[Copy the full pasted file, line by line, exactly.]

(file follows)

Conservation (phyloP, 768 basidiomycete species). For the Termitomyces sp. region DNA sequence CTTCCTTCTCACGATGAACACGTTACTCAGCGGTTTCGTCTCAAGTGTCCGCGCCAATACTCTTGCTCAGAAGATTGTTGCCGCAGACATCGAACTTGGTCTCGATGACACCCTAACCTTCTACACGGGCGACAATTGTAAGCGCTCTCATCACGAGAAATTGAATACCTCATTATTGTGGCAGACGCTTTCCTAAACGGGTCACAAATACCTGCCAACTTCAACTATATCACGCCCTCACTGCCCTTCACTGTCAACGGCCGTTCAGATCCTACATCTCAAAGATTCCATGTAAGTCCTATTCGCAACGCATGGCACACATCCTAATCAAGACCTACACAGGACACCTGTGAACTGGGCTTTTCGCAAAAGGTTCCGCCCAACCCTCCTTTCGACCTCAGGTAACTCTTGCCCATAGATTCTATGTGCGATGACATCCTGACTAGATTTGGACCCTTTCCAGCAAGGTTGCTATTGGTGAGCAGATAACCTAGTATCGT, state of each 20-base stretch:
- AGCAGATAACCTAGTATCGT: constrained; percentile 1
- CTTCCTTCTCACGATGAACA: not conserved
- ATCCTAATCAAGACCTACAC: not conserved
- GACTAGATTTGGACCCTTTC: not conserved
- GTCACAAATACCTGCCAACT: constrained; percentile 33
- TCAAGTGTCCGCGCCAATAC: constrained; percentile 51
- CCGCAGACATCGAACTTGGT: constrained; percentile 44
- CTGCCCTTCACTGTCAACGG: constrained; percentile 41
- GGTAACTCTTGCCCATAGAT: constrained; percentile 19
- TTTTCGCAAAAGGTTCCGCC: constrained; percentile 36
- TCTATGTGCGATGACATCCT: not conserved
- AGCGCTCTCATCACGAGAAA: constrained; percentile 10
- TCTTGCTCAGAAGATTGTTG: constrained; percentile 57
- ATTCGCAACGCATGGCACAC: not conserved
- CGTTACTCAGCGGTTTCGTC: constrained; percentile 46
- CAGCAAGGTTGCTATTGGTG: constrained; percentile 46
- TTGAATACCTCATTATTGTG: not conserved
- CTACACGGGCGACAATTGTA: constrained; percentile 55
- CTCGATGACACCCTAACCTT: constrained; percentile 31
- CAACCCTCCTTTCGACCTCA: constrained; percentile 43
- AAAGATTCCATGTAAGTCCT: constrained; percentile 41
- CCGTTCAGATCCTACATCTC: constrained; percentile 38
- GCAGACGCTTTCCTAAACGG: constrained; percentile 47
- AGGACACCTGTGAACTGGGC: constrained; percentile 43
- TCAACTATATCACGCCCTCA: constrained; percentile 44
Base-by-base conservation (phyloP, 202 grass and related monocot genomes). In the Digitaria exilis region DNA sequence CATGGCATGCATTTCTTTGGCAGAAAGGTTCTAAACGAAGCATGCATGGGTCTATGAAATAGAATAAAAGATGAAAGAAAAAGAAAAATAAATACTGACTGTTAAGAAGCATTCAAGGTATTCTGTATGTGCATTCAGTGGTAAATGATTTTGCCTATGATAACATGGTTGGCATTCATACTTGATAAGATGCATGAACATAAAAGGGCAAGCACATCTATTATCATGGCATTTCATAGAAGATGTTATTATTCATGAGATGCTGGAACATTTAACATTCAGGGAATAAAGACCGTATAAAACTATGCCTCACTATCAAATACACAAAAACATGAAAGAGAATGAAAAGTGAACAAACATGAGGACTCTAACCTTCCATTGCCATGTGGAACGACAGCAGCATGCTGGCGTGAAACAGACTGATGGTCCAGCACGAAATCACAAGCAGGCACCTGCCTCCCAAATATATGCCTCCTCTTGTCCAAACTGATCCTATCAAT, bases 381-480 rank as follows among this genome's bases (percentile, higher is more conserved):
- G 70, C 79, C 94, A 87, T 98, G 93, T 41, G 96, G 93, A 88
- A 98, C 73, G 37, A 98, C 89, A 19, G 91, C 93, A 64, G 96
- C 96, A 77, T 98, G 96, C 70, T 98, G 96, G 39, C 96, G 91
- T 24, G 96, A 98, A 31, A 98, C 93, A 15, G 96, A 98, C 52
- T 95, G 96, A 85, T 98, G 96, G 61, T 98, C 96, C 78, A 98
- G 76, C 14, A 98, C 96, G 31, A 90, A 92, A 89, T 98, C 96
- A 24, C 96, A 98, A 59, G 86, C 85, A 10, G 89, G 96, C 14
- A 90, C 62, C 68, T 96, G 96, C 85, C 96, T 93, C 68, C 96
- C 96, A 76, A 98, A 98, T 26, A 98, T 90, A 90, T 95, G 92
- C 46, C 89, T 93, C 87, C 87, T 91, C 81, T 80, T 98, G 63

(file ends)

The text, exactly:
Conservation (phyloP, 768 basidiomycete species). For the Termitomyces sp. region DNA sequence CTTCCTTCTCACGATGAACACGTTACTCAGCGGTTTCGTCTCAAGTGTCCGCGCCAATACTCTTGCTCAGAAGATTGTTGCCGCAGACATCGAACTTGGTCTCGATGACACCCTAACCTTCTACACGGGCGACAATTGTAAGCGCTCTCATCACGAGAAATTGAATACCTCATTATTGTGGCAGACGCTTTCCTAAACGGGTCACAAATACCTGCCAACTTCAACTATATCACGCCCTCACTGCCCTTCACTGTCAACGGCCGTTCAGATCCTACATCTCAAAGATTCCATGTAAGTCCTATTCGCAACGCATGGCACACATCCTAATCAAGACCTACACAGGACACCTGTGAACTGGGCTTTTCGCAAAAGGTTCCGCCCAACCCTCCTTTCGACCTCAGGTAACTCTTGCCCATAGATTCTATGTGCGATGACATCCTGACTAGATTTGGACCCTTTCCAGCAAGGTTGCTATTGGTGAGCAGATAACCTAGTATCGT, state of each 20-base stretch:
- AGCAGATAACCTAGTATCGT: constrained; percentile 1
- CTTCCTTCTCACGATGAACA: not conserved
- ATCCTAATCAAGACCTACAC: not conserved
- GACTAGATTTGGACCCTTTC: not conserved
- GTCACAAATACCTGCCAACT: constrained; percentile 33
- TCAAGTGTCCGCGCCAATAC: constrained; percentile 51
- CCGCAGACATCGAACTTGGT: constrained; percentile 44
- CTGCCCTTCACTGTCAACGG: constrained; percentile 41
- GGTAACTCTTGCCCATAGAT: constrained; percentile 19
- TTTTCGCAAAAGGTTCCGCC: constrained; percentile 36
- TCTATGTGCGATGACATCCT: not conserved
- AGCGCTCTCATCACGAGAAA: constrained; percentile 10
- TCTTGCTCAGAAGATTGTTG: constrained; percentile 57
- ATTCGCAACGCATGGCACAC: not conserved
- CGTTACTCAGCGGTTTCGTC: constrained; percentile 46
- CAGCAAGGTTGCTATTGGTG: constrained; percentile 46
- TTGAATACCTCATTATTGTG: not conserved
- CTACACGGGCGACAATTGTA: constrained; percentile 55
- CTCGATGACACCCTAACCTT: constrained; percentile 31
- CAACCCTCCTTTCGACCTCA: constrained; percentile 43
- AAAGATTCCATGTAAGTCCT: constrained; percentile 41
- CCGTTCAGATCCTACATCTC: constrained; percentile 38
- GCAGACGCTTTCCTAAACGG: constrained; percentile 47
- AGGACACCTGTGAACTGGGC: constrained; percentile 43
- TCAACTATATCACGCCCTCA: constrained; percentile 44
Base-by-base conservation (phyloP, 202 grass and related monocot genomes). In the Digitaria exilis region DNA sequence CATGGCATGCATTTCTTTGGCAGAAAGGTTCTAAACGAAGCATGCATGGGTCTATGAAATAGAATAAAAGATGAAAGAAAAAGAAAAATAAATACTGACTGTTAAGAAGCATTCAAGGTATTCTGTATGTGCATTCAGTGGTAAATGATTTTGCCTATGATAACATGGTTGGCATTCATACTTGATAAGATGCATGAACATAAAAGGGCAAGCACATCTATTATCATGGCATTTCATAGAAGATGTTATTATTCATGAGATGCTGGAACATTTAACATTCAGGGAATAAAGACCGTATAAAACTATGCCTCACTATCAAATACACAAAAACATGAAAGAGAATGAAAAGTGAACAAACATGAGGACTCTAACCTTCCATTGCCATGTGGAACGACAGCAGCATGCTGGCGTGAAACAGACTGATGGTCCAGCACGAAATCACAAGCAGGCACCTGCCTCCCAAATATATGCCTCCTCTTGTCCAAACTGATCCTATCAAT, bases 381-480 rank as follows among this genome's bases (percentile, higher is more conserved):
- G 70, C 79, C 94, A 87, T 98, G 93, T 41, G 96, G 93, A 88
- A 98, C 73, G 37, A 98, C 89, A 19, G 91, C 93, A 64, G 96
- C 96, A 77, T 98, G 96, C 70, T 98, G 96, G 39, C 96, G 91
- T 24, G 96, A 98, A 31, A 98, C 93, A 15, G 96, A 98, C 52
- T 95, G 96, A 85, T 98, G 96, G 61, T 98, C 96, C 78, A 98
- G 76, C 14, A 98, C 96, G 31, A 90, A 92, A 89, T 98, C 96
- A 24, C 96, A 98, A 59, G 86, C 85, A 10, G 89, G 96, C 14
- A 90, C 62, C 68, T 96, G 96, C 85, C 96, T 93, C 68, C 96
- C 96, A 76, A 98, A 98, T 26, A 98, T 90, A 90, T 95, G 92
- C 46, C 89, T 93, C 87, C 87, T 91, C 81, T 80, T 98, G 63